Anonymous said…
Yes! Either allow the kids to take AP classes their freshman year, or provide a few HCC-specific classes so they can continue to be appropriately challenged. Those newly testing into HC services in 9th grade would qualify for such classes, too.

My objection is partly to the district calling this an "accelerated AP pathway" when that doesn't really seem to be the case.

Anonymous said…
The policy is more a description of what we already have. I don't see any assurances of appropriate challenge or curriculum. Sure, they're working on something, but they are going to continue allowing teachers and schools so much freedom that the curriculum framework is only that, a framework. There is no near term plan to have specific materials for LA/SS, despite that being a part of the Board motion during the last boundary vote.

APP Instructional Materials

Direct the Superintendent to provide proper instructional materials and curricula for Language Arts and Social Science classes for all middle schools serving Academically Highly Gifted students in the Accelerated Progress Program (APP).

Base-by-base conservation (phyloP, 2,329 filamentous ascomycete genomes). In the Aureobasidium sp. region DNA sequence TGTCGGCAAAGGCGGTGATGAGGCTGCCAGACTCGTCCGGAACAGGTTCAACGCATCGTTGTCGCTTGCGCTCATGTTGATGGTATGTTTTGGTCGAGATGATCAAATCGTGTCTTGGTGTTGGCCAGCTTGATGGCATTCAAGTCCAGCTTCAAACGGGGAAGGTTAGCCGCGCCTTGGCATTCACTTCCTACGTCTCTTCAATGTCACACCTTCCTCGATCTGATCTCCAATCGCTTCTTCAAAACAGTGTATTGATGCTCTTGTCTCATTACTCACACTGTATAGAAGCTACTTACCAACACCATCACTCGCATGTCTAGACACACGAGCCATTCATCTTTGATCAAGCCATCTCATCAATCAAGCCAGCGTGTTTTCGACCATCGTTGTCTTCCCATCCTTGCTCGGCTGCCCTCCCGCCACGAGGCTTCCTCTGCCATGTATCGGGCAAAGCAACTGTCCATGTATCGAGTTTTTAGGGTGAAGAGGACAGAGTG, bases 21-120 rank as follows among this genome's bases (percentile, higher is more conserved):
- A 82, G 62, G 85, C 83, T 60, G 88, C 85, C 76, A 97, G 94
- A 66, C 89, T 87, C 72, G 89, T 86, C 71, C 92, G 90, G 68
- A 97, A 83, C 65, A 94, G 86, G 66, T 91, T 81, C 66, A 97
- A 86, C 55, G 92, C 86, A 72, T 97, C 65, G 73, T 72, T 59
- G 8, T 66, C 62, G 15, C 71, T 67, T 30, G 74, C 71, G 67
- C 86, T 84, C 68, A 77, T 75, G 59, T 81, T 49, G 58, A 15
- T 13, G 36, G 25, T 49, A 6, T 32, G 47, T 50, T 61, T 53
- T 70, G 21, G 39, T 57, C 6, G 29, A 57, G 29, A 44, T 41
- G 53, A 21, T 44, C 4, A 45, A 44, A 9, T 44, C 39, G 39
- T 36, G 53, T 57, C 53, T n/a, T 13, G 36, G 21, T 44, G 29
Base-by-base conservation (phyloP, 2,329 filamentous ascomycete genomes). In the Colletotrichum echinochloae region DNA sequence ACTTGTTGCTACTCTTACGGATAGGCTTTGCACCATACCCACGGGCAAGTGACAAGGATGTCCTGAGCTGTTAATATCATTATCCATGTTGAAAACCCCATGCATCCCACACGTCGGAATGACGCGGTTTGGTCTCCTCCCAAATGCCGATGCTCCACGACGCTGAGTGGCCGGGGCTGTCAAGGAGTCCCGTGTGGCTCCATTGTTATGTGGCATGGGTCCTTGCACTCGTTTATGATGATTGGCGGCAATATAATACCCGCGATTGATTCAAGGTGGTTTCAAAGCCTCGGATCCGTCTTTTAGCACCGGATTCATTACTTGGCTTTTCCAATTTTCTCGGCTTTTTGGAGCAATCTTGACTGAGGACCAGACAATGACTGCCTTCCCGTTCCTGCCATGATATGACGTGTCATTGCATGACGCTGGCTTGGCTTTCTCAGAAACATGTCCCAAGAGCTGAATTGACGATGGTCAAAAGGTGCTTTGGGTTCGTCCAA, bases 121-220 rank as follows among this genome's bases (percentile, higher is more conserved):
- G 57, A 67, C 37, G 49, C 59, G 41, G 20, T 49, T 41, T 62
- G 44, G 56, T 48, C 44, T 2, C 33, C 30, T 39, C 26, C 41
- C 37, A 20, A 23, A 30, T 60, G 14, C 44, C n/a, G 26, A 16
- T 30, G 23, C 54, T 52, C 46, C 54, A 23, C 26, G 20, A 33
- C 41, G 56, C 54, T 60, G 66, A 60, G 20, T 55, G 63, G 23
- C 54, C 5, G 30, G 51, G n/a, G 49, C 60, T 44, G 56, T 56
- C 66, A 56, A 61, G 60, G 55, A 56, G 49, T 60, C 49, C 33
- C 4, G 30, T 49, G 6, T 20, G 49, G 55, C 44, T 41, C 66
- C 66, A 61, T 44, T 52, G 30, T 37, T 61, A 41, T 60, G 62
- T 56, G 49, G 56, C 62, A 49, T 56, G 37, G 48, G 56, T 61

same old
Charlie Mas said…
@curious, What are people asking for?

Mostly the same stuff that people are always asking for: what the District has promised us.

In this case, as in every case, that would be openness, honesty, transparency, engagement, responsiveness, and accountability.

We want a vision for advanced learning - this does not express one.

We want a rationale for advanced learning - there is none here.

We want a definition of the offerings, some sort of enforceable minimum - also absent.

We want to be able to read the policy and determine if the requirements are being met by our child's school. That's not possible with this policy because it doesn't establish any meaningful requirements. Without that, the policy itself is meaningless. What's the point of having a policy that doesn't require anything?
Anonymous said…
Interesting how the procedure doc drops all accelerated content o depth.... Talks a long tome about how to get in, and a paragraph on getting out... And mentions an annual review of IEP s for HC kids, but nothing of how the IEP s are written ... should I assume it would be the same IEP process as the rest of SPED? For every HC kid? We would need a TON more personnel. Would the IEP describe the curriculum? Would we be writing a specific curriculum for every HC student then?